I know the Cybils winners were announced almost 3 months ago, but I wanted to make sure to finally post my thoughts on the Short Chapter Book Finalists. This was a tough category for the judges, but I enjoyed the chance to check out some books my boys shy away from.
Ivy + Bean Make the Rules is the 9th adventure for best friends Ivy and Bean. When Ivy’s older sister attends day camp for older girls, Ivy claims she doesn’t want to go anyway, and decides to make up her own camp. She recruits Bean to help her and they set up in the nearby park, also home to soccer camp, puppet camp and the Girl Power camp. The fun activities they invent, based on the Girl Power’s activities, attract kids from the other camps and soon they’re the most popular camp in the park.
I’ve never read any of the Ivy and Bean books before, since my boys shy away from anything that features girls. And admittedly, the Girl Power camp would not appeal to them, but the feeling of being left out because they’re too young for something is universal, and the activities Ivy and Bean come up with are fun for everyone. I also liked how this book encourages free, unstructured play, something most kids can use more of.
In Marty McGuire Digs Worms!, Marty’s third grade class has been challenged to come up with a project that will help save the Earth, eligible to win a prize. Marty’s grandma helps her install a worm farm in the cafeteria, but the students’ enthusiasm to feed the worms is more than the worms, or Marty, can handle. I really enjoyed Marty, and elementary kids will relate to the desire to fit in with their classmates while keeping their own identity.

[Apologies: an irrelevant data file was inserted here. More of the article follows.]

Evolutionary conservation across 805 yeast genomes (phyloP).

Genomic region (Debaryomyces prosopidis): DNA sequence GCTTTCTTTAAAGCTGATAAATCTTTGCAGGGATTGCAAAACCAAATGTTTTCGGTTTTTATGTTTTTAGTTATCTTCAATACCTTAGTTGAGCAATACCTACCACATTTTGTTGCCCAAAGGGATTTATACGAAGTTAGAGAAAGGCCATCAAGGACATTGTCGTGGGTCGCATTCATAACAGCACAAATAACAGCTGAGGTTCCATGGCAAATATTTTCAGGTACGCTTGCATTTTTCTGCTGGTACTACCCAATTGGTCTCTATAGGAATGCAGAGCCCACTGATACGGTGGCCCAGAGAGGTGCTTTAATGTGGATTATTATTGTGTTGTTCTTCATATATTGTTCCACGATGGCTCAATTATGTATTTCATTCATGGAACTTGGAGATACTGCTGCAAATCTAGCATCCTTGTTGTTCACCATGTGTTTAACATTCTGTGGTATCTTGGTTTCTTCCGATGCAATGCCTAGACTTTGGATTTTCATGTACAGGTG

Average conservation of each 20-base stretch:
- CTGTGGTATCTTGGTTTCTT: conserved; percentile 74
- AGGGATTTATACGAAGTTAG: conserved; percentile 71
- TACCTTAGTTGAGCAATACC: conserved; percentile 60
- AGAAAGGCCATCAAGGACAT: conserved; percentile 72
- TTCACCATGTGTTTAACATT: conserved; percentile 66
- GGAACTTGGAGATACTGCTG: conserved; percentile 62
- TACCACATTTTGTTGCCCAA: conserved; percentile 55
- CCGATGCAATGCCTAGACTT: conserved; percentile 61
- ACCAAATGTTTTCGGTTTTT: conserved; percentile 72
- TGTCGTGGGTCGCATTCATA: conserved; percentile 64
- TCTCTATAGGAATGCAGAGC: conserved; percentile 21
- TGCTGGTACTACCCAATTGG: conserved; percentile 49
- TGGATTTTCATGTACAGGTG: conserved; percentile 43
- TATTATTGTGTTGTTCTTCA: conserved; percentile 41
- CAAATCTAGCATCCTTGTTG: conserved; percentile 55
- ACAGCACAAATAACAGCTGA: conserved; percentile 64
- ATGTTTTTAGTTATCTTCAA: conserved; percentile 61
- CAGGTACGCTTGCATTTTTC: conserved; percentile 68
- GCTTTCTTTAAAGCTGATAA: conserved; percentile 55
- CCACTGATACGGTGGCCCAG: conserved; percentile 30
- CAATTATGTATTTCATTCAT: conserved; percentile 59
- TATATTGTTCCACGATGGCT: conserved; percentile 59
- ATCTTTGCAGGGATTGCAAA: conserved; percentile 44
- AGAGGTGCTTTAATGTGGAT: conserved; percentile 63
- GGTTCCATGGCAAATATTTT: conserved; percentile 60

On the easier side of the Short Chapter Books, more appropriate for the reader who’s new to chapter books, is Rabbit and Robot: The Sleepover. Rabbit has a list of activities he plans for the friends, but Robot has his own ideas of fun. Kids will love the sight gags and the way the friends work out their differences. It’s also fun to have Rabbit be the one who insists on sticking to his list, but Robot is more of a free spirit.
In the final book, Violet Mackerel’s Brilliant Plot, Violet and her siblings accompany their mother to the market each Sunday morning, each of them looking to make some money. Violet covets a blue bird figure and just needs to come up with a way to earn the money to buy it. After a few projects gone wrong she finally comes up with the perfect idea.
This is a quieter book, and the issue of her parents’ divorce adds a layer of sadness to the story that children of divorce may be able to identify with. There’s a twist at the end involving the bird that was not handled how I expected, but Violet’s creativity and desire are definitely to be admired.
These books span the range of Short Chapter Books, and all are recommended for kids who are new to the genre or ready for something a little longer.